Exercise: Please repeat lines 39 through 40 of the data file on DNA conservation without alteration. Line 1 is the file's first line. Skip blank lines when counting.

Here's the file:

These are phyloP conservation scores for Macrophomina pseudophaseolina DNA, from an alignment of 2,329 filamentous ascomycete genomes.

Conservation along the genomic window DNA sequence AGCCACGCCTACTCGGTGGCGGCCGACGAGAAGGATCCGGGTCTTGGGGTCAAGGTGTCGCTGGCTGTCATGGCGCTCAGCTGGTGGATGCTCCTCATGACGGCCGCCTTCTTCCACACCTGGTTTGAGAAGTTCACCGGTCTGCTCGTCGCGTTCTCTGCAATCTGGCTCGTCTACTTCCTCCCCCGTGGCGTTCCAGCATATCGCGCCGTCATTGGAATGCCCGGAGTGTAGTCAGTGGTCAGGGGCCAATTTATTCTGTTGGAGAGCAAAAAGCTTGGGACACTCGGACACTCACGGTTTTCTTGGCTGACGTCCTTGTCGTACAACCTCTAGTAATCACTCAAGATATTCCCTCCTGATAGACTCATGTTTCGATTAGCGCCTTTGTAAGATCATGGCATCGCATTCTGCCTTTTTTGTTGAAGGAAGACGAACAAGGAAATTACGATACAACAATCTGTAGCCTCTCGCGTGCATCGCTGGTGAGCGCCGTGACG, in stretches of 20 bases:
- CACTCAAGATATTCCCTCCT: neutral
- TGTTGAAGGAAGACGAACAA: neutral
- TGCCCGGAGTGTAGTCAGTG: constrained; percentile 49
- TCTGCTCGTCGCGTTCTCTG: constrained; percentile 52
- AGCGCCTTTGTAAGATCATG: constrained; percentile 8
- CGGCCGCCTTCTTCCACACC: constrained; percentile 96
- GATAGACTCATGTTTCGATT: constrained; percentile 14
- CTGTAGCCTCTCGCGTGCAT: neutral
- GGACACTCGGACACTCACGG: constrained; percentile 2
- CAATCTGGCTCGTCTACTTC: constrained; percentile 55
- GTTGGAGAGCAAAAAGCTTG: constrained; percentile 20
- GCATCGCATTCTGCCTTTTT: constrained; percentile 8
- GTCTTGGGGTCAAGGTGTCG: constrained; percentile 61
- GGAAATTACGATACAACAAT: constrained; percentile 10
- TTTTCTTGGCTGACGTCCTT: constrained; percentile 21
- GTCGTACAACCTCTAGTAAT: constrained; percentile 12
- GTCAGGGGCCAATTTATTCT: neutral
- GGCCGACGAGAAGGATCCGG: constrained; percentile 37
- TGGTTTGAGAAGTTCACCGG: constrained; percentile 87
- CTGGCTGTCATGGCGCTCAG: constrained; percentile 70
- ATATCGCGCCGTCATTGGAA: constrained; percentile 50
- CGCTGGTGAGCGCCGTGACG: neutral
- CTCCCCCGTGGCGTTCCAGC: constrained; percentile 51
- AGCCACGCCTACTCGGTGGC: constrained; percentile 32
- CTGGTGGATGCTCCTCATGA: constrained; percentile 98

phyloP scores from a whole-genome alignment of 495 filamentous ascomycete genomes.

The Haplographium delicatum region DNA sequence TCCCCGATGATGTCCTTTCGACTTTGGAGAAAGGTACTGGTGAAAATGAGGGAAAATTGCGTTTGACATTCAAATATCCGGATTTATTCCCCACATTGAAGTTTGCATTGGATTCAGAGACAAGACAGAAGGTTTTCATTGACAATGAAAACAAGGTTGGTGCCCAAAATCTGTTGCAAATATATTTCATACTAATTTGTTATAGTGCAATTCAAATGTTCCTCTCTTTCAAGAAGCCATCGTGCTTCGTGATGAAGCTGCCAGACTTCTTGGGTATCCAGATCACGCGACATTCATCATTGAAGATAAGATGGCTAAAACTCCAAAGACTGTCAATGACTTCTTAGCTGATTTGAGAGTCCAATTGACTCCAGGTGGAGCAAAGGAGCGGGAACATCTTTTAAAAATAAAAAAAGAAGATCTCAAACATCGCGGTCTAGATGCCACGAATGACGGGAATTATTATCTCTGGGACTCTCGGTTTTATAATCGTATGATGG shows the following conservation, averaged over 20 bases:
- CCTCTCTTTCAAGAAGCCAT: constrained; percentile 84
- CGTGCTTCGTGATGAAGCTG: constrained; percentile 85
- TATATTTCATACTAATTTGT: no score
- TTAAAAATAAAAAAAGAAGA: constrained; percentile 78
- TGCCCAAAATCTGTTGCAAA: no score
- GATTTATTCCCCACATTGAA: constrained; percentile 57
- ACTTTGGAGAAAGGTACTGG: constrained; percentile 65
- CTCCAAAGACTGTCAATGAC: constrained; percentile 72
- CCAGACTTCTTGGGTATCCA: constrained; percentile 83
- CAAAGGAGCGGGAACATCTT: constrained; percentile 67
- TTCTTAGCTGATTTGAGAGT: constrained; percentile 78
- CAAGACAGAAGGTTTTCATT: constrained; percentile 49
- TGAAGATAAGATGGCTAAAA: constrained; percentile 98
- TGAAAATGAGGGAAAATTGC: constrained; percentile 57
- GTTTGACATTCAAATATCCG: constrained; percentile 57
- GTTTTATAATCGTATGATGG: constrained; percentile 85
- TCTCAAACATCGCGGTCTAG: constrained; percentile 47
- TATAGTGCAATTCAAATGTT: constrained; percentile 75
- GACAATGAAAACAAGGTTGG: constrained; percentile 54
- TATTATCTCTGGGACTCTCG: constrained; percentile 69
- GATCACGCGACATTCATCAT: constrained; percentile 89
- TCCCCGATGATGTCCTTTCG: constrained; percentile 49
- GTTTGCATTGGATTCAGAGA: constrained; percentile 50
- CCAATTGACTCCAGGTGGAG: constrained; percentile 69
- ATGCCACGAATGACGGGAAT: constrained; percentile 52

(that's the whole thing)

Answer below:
- CAAAGGAGCGGGAACATCTT: constrained; percentile 67
- TTCTTAGCTGATTTGAGAGT: constrained; percentile 78